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Airbus maintains delivery targets for calendar 2019

written by australianaviation.com.au | August 2, 2019
A file image of an Airbus A321neo. (Airbus)
A file image of an Airbus A321neo. (Airbus)

Airbus has maintained its target of between 880 and 890 commercial aircraft deliveries for calendar 2019 amid what chief executive Guillaume Faury says is a robust operating environment.

The company reaffirmed its guidance for aircraft deliveries when announcing financial results for the six months to June 30 2019 on Wednesday (European time).

Faury said industry forecasts showed the fundamentals for the aviation industry remained solid.

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However, headwinds included a “complex geopolitical environment”, as well as strong competition in the widebody sector.

“We are increasingly concerned about the rise of protectionism,” Faury said during the Airbus first half presentation.

In terms of the financial results, Airbus reported net income, or net profit, of EUR1.197 billion for the six months to June 30 2019, more than double the EUR496 million in the prior corresponding period.

Airbus said net profit was boosted by a higher earnings before interest and tax (EBIT) in the second quarter, as well as the revaluation of financial instruments and a lower effective tax rate.

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For the half, EBIT increased 87 per cent to EUR2.093 billion. And revenues 24 per cent to EUR30.866 billion.

The Airbus commercial aircraft business, which is the biggest of the three business units alongside Airbus Helicopters and Airbus Defence and Space, reported EBIT of EUR2.151 billion for the half, an improvement from EUR773 million in the prior corresponding period.

The lift in EBIT was achieved as Airbus delivered 389 commercial aircraft in the first half of calendar 2019, comprising comprising 21 A220s, 294 A320 family aircraft, 17 A330s, 53 A350s and four A380s. This was 86 more aircraft than the prior half.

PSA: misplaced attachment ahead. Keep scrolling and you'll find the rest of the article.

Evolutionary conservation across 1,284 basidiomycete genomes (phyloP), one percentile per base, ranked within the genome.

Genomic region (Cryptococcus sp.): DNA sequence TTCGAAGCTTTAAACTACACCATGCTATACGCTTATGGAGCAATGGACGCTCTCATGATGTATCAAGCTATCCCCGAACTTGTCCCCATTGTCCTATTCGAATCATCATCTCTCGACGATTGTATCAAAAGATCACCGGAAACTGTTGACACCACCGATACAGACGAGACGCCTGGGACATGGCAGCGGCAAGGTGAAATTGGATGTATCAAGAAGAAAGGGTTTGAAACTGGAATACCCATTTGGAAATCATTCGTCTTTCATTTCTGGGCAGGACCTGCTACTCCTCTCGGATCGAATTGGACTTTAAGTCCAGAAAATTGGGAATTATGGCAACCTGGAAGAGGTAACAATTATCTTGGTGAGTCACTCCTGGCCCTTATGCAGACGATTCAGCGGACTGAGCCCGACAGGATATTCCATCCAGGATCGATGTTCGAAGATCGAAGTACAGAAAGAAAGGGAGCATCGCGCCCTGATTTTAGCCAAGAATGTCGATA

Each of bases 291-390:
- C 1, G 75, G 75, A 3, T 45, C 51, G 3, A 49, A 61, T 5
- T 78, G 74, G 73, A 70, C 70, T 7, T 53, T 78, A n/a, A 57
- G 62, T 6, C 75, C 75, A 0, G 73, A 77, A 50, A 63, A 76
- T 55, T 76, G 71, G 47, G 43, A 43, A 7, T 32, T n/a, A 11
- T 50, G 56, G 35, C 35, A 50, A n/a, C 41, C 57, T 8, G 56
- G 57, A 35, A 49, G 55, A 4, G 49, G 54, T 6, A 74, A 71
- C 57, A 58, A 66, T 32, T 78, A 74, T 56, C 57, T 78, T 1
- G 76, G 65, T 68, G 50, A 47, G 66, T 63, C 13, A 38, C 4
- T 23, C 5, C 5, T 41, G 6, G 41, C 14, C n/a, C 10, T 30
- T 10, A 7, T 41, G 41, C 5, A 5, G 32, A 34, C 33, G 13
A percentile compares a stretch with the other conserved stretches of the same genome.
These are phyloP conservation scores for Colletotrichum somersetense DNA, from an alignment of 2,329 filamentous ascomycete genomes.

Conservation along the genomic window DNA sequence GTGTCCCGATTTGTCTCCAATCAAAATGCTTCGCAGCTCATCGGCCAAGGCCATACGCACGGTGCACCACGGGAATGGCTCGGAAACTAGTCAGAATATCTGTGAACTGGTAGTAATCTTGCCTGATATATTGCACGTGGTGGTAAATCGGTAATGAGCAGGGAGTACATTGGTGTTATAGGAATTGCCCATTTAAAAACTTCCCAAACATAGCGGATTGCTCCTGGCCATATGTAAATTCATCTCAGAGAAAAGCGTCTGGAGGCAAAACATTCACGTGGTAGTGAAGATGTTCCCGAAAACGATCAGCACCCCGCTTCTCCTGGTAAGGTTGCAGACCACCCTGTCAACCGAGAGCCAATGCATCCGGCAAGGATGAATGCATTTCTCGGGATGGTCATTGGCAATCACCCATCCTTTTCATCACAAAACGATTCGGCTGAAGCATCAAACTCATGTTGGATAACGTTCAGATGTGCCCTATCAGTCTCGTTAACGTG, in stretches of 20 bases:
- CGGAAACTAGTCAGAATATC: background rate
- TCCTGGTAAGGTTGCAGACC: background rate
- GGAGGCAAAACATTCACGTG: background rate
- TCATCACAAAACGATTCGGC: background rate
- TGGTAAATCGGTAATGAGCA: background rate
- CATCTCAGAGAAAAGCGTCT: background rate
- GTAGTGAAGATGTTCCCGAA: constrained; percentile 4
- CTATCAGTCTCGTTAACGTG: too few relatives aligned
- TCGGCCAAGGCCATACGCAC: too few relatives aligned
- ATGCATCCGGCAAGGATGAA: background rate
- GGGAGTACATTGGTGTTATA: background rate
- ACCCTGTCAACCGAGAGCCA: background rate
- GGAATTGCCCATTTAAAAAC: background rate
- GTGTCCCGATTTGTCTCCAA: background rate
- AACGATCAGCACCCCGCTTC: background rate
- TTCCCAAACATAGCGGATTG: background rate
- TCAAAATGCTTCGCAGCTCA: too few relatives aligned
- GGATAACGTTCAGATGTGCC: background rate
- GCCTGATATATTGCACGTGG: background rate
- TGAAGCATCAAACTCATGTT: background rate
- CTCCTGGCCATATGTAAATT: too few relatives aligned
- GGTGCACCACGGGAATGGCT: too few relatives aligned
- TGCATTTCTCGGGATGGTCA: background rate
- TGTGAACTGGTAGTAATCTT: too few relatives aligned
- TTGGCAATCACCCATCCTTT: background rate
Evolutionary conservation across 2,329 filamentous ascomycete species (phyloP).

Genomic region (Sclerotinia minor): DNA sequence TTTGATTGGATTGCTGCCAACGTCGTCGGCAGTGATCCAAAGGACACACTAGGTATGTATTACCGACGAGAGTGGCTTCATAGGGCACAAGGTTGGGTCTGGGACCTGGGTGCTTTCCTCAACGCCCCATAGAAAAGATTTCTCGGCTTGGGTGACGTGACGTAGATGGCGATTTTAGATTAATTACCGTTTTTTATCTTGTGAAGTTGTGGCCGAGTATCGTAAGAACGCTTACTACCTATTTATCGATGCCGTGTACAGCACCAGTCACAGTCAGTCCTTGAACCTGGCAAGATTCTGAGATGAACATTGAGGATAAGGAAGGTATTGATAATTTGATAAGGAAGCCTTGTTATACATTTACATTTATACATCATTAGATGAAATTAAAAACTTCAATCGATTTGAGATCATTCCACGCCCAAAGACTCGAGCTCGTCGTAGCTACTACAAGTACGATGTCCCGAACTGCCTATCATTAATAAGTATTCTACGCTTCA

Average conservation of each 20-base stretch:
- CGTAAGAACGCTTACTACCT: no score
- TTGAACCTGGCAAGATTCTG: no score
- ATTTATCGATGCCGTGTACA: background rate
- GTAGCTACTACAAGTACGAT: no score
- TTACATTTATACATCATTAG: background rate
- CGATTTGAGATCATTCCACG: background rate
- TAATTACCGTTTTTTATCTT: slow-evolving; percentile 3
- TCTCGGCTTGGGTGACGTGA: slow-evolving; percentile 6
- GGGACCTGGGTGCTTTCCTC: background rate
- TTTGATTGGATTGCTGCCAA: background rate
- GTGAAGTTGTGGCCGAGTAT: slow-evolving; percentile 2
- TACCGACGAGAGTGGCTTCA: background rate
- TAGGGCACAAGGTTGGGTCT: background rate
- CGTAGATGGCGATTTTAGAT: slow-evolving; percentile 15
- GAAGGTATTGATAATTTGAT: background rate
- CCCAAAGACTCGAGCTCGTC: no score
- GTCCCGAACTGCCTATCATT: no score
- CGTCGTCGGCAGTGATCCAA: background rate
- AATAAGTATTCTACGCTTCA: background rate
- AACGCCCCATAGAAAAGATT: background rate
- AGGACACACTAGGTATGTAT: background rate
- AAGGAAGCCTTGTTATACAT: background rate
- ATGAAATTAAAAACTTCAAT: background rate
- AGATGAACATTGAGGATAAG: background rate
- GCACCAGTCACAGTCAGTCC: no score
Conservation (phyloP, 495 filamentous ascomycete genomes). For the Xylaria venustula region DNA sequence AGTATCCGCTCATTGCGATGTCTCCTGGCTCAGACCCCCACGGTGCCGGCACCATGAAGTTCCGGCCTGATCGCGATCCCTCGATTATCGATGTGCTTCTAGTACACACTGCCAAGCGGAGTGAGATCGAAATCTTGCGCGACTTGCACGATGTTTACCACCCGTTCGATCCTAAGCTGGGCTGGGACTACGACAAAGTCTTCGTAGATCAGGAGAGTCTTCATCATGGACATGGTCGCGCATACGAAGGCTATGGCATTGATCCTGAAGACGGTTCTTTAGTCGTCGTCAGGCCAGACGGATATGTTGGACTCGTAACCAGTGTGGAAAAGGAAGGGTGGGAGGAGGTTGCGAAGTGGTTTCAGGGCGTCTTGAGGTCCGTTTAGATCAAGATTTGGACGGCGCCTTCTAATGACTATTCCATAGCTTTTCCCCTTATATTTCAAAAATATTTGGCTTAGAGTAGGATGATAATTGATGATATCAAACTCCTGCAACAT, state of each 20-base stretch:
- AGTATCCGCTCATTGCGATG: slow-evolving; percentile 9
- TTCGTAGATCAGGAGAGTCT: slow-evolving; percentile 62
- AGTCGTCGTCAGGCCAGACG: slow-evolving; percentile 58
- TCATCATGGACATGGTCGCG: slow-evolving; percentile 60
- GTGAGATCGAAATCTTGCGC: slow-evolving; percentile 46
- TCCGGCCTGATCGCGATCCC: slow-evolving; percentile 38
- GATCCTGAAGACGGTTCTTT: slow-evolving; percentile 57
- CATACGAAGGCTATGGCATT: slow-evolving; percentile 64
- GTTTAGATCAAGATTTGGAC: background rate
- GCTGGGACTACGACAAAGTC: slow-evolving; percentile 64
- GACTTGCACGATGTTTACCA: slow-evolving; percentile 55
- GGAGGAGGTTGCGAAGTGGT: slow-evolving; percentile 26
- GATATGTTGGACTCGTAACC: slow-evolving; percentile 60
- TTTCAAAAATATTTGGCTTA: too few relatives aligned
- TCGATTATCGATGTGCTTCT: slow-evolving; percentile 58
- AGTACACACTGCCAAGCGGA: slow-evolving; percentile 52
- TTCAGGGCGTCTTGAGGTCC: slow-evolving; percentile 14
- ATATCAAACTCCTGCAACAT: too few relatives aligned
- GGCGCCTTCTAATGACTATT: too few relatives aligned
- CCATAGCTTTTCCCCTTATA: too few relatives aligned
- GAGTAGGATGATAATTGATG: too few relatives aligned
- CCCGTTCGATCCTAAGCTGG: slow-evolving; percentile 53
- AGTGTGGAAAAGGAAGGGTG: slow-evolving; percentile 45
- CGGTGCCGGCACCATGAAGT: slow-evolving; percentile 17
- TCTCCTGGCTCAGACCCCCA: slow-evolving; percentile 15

“The half-year financial performance mainly reflects the ramp-up in production of A320 family aircraft and transition to the more efficient NEO version, as well as further progress on the A350 financial performance,” Faury said.

“We continue to see good demand for our competitive product portfolio, including the new A321XLR, as shown by the strong market endorsement at June’s Le Bourget airshow.

“The second half of the year in terms of deliveries and in particular free cash flow continues to be challenging.”

In terms of production, Faury said Airbus was maintaining its target of 10 A220s a month coming out of the Mirabel production facility in Canada and four a month from Mobile in the United States by the middle of the next decade.

Meanwhile, the Airbus A320 family production line was “fully booked through 2024” with a backlog of 5,871 aircraft, as the company worked to increase production to a previously announced 63 aircraft a month by the middle of 2021.

“We continue to stabilise the industrial flow and to study potential for further rate increase beyond 2021,” Faury said.

Also, Airbus’s first half results said the ramp up in production of the Airbus Cabin Flex (ACF) version of the A321, which allows airlines to vary the doors and emergency exits based on the desired number of seats, remained challenging.

Further, the airframer said it was studying different options to increase the share of the A321 in current A320 family production capacity”, given the “recent commercial success of the A321 ACF and XLR”.

Airbus booked 88 commercial aircraft orders in the first half of calendar 2019, compared with 206 orders in the prior corresponding half.

A graphic of the Airbus A321neo ACF. (Airbus)
A graphic of the Airbus A321neo ACF. (Airbus)

At Airbus Helicopters, EBIT rose nine per cent to EUR124 million.

The company said the helicopters division had a “less favourable delivery mix” in the half, which was partially compensated by an increased contribution its services businesses.

Airbus Defence and Space fell to an EBIT loss of EUR15 million for the half, from positive EBIT of EUR382 a year earlier, “mainly reflecting efforts to support ongoing campaigns”.

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